BALOG COLUMN: 'You can't be what you can't see'
Stop me if you've heard this one before: South Carolina ranks last in the country when it comes to the number of women in elected office.
Unfortunately, there's no punch line there, and it's not funny.
Luckily, there are some things going in the next two weeks that might help address that deficit in the short and long term.
Do the state a favor. Invite a woman to go see the documentary "Miss Representation" at the College of Charleston and then invite that same woman to register for the Southeastern Institute for Women in politics' online training course.
Media images and influence
One of the women in the movie trailer says, "You can't be what you can't see." The film looks at how women are represented across the media. It's not a very flattering portrait.
"There are real double standards and certainly the election process makes that clear," said Alison Piepmeier, director of the college's women's and gender studies program. "It's really distressing when candidates who are women are scrutinized because of how they look."
Instead of, say, on the issues.
That includes describing what women are wearing, how they wear their hair, how much or how little makeup they have on. Apart from Donald Trump or John Edwards, try to remember the last time a male political candidate's hair was newsworthy.
The film also points out that there's a limited range of options for women to look acceptable: Piepmeier describes this as "pathologically thin, sexy but not too sexy." And these messages start early. A female high school student says in the movie trailer that she started worrying about her weight when she was in fifth grade.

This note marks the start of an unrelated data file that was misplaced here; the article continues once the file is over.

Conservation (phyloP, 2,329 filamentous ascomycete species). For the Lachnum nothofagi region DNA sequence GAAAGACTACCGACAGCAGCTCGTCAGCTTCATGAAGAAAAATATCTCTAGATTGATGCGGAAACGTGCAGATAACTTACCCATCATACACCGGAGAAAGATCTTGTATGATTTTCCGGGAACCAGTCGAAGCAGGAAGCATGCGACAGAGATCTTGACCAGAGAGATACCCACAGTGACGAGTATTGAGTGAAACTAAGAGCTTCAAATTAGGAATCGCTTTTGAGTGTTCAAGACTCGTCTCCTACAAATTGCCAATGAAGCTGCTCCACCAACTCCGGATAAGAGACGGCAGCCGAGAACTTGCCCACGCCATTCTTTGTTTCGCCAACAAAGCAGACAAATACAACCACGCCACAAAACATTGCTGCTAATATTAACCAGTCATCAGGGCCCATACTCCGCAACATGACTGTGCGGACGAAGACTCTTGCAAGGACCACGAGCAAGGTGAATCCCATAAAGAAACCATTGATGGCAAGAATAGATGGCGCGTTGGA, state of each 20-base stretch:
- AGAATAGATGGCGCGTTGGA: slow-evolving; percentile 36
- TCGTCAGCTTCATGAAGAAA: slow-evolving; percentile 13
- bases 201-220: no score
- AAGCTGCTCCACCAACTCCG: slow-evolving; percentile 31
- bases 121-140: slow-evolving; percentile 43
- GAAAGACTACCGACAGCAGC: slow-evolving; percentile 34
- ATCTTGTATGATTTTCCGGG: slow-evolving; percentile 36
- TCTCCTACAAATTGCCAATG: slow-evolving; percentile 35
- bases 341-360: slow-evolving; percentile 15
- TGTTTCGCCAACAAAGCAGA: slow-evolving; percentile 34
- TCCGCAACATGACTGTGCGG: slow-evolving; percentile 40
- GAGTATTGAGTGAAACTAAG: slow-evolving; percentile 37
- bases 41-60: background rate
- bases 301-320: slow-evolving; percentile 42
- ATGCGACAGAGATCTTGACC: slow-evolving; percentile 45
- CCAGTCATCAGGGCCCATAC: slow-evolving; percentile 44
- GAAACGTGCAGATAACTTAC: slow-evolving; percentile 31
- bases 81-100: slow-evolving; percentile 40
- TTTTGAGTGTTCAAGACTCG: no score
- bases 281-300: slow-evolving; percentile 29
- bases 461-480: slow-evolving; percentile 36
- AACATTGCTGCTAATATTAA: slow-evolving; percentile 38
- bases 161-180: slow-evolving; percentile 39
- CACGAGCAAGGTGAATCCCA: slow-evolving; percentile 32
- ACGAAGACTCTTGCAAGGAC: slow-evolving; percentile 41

Catch one of the free screenings, either at 11 a.m. Saturday in room 235 of the Robert Scott Small Building or at 3 p.m. Wednesday at the new math and science building at Calhoun and Coming streets in room 129.
This week, the Southeastern Institute for Women in Politics launched its online version of the training program for women interested in running for office at scelectswomen.com. Already 25 people have signed up, which is the maximum capacity at one of the institute's training sessions. The institute conducted nine of those sessions last year, reaching 225 people.
"We feel very strongly that we need to build our farm team out," said Barbara Rackes, an institute board member who provides support at those training sessions.
The training covers how to file to run for office, how to build a fundraising plan and how to run a campaign. "We may not come out of 2012 with three female U.S. congresspeople, but if we can have 20 percent more women at the municipal and county level," Rackes said, well, it's pretty easy to see that would be considered a big improvement.
The self-confidence and the tools provided by the institute's training programs can move those women who might be on the fence onto the ballot instead.